Preparations for Race in 2020? Such is the Vendée Globe

Alone. Nonstop. Around the World. No Assistance. That is the Vendée Globe.

New boats are being launched. New teams announced. This isn’t the kind of thing you decide to do at the last minute.

The 2nd boat to bear the name La Fabrique was launched this week for her skipper. News – Alan Roura has launched his new IMOCA – Vendée Globe. (As always, click the image for a better view.)

Alan Roura could not hide his emotions on seeing that his dream will continue. The 24-year old Swiss skipper, who finished twelfth in the last Vendée Globe on one of the oldest boats in the fleet, is about to begin a new chapter in his ocean racing career.

This is no small undertaking. An IMOCA 60-foot sailboat costs between 3.5 and 4.5 million dollars, or maybe a bit more. (There is talk of introducing a cheaper class, maybe 50 ft in length, but as far as I can determine it is only talk at this point.)

The Transat (Trans-Atlantic) Race is less than 3 years off, and it serves as the qualifier for the Vendée Globe. So there is that deadline to deal with.

Getting an entire country to embrace off-shore racing is no small task. News – A new Irish project for the 2020 Vendée Globe – Vendée Globe

Nicholas O’Leary recently raced alongside Alex Thomson on Hugo Boss in the Rolex Fastnet Race. It is in fact the team that ran Thomson’s last project, led by Stewart Hosford, that is behind this new campaign called Ireland Ocean Racing. Their goal is to enable an Irishman to complete the non-stop solo round the world voyage for the first time.

Ireland Ocean Racing has some interesting information. If you’re interested in sailing, it’s interesting.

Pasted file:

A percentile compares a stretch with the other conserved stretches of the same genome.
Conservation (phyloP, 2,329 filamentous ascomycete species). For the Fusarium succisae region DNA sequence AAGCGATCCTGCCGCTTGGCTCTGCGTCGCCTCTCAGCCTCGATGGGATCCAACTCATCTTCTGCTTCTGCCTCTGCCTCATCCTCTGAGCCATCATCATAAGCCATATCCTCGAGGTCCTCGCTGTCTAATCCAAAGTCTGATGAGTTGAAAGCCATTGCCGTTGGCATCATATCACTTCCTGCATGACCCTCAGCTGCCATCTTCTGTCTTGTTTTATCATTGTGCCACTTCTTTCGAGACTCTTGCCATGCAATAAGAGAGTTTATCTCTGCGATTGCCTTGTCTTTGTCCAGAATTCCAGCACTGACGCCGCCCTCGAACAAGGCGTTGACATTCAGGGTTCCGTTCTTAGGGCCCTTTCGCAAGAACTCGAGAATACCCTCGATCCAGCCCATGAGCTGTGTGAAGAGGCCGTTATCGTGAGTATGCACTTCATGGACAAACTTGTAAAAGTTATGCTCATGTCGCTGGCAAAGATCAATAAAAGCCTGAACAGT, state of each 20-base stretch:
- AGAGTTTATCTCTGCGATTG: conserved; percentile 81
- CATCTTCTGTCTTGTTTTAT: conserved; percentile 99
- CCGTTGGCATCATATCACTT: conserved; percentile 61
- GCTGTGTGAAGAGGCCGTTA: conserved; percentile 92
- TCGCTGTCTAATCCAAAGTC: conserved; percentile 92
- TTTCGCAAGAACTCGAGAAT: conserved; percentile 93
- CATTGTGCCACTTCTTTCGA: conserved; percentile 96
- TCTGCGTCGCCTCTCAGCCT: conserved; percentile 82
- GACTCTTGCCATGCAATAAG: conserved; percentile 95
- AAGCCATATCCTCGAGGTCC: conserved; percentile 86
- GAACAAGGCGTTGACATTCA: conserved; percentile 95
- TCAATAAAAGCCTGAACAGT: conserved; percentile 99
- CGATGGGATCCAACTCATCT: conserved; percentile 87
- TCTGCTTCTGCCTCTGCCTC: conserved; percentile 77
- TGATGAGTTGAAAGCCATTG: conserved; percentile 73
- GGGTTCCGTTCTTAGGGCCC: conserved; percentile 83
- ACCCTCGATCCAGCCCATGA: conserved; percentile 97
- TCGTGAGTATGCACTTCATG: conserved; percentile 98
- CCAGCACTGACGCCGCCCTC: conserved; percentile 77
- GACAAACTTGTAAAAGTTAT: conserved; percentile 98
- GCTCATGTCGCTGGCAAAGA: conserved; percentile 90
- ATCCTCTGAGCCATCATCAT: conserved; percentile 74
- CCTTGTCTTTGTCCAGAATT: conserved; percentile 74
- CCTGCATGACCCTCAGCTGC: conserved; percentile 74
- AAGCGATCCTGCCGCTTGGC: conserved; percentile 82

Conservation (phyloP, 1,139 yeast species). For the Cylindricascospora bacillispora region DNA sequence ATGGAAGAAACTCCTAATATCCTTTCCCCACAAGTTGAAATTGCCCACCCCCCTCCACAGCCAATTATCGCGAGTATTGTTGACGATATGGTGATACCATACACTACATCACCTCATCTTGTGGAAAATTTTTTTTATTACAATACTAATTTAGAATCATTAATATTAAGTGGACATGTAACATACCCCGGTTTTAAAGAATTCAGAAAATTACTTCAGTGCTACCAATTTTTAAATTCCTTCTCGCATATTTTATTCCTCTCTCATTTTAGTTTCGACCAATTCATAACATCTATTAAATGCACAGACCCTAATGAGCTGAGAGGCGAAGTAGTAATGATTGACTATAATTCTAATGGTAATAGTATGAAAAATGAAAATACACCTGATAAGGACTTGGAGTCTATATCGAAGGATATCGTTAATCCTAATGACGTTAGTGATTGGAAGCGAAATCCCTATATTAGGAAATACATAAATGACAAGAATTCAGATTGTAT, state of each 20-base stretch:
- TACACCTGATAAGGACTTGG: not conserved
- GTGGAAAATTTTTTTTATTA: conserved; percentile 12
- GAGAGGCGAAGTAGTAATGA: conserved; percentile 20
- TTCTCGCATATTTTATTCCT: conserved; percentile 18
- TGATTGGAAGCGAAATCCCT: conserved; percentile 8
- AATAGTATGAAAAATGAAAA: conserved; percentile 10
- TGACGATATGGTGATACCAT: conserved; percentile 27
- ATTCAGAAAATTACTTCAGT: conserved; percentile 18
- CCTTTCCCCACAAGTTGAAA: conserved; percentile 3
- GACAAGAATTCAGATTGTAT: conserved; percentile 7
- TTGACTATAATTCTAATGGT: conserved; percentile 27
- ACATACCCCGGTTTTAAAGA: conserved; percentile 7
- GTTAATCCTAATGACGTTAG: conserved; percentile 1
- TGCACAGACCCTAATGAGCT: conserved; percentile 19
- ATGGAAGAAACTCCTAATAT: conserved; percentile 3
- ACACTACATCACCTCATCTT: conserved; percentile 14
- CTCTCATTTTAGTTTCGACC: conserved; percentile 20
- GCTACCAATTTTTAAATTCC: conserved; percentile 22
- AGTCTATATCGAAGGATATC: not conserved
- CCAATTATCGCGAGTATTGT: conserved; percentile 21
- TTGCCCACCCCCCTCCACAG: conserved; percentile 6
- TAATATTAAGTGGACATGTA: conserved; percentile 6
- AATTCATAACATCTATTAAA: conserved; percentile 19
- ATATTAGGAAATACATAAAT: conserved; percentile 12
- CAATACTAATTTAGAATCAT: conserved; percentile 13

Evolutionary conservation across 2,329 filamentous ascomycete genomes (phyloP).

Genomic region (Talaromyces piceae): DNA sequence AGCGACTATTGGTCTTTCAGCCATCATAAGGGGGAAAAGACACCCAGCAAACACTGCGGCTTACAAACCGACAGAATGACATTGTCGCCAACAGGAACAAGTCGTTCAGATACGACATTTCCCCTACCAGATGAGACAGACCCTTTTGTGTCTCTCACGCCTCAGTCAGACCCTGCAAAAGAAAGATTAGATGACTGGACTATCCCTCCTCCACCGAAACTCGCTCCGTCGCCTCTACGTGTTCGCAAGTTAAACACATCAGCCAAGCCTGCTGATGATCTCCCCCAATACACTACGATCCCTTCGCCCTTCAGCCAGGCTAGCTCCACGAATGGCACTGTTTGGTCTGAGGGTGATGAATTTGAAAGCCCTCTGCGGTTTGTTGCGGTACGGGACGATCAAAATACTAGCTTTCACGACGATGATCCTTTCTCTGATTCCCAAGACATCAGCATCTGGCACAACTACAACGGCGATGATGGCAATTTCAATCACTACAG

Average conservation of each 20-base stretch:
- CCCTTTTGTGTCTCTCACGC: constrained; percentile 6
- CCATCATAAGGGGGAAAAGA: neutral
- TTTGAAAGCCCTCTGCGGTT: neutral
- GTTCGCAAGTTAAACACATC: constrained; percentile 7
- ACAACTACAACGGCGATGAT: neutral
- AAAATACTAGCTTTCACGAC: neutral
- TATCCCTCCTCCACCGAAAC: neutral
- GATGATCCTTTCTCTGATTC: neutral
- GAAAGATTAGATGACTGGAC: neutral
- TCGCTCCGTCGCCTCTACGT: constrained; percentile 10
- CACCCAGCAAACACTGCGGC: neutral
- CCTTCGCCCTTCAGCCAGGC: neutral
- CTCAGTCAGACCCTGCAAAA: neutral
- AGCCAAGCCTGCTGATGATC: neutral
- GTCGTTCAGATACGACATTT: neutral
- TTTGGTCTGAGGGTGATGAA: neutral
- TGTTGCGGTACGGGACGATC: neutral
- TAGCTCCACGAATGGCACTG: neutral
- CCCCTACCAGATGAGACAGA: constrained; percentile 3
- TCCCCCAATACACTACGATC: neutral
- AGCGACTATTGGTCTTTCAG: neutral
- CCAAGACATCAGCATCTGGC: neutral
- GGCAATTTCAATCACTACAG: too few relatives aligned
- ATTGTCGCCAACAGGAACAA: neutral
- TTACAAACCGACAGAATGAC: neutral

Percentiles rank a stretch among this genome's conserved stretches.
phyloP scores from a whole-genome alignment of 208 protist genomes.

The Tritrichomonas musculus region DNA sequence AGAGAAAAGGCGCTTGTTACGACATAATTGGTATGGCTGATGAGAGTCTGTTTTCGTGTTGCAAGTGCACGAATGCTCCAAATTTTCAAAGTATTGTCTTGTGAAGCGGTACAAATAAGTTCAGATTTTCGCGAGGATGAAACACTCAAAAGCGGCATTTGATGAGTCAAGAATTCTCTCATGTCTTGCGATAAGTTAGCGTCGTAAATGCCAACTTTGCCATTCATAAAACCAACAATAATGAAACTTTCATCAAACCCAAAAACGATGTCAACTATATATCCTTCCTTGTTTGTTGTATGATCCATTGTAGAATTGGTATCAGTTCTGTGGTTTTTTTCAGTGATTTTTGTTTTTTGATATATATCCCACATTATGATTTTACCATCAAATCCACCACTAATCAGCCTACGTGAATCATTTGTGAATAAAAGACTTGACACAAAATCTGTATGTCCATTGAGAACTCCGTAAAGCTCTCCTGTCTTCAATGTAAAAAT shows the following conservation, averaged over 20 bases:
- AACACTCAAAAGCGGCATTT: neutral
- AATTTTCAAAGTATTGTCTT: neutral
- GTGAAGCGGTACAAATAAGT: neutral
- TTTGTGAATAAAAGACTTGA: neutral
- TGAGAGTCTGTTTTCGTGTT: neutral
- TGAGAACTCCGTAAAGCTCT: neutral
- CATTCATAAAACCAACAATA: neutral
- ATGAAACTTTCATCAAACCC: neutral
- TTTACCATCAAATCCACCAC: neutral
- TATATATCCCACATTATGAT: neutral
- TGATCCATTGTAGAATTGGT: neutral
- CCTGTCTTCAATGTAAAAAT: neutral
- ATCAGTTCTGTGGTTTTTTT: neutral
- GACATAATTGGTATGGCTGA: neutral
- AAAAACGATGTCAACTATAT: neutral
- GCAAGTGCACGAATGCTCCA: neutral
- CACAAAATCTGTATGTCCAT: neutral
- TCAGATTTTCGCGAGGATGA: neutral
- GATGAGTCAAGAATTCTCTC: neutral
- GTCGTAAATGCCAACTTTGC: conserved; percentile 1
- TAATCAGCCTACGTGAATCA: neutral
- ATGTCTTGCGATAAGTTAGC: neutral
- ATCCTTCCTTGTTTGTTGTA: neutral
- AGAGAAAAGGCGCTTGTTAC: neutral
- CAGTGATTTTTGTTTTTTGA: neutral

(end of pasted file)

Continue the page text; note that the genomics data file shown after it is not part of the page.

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Highlights from the America’s Cup Superyacht Regatta

The Main Event at America’s Cup picks up later today, with Emirates Team New Zealand up 3-to-0 over Oracle Team USA. In the meantime, they’ve been running a superyacht regatta. Highlights from the America’s Cup Superyacht Regatta 2017 in Bermuda – 35th America’s Cup

A short video of the highlights of this week’s race.

Lionheart, with round the world racer Bouwe Bekking in charge, won the J Class and with it the top prize for the regatta.

The details of the J-Class are down in the weeds of yacht design, but they can be found at the Wiki. There are currently 8 boats racing that conform to the J-Class rules (as amended in 1937). 10 were built in the 1930-1937 era, but only 3 survived. The rest are recent builds with one boat being launched this year.

America’s Cup Red Bull Youth Finals

There is a regatta of youth teams competing at the America’s Cup. (See that link for today’s news story.) They are mostly sponsored by the teams and companies involved in the main event.

They are racing the old boats from 4 years ago, the AC45. And it looks like they aren’t foiling the boats. But I’m not sure if that is in the rules, or just a judgement call on the part of the skippers.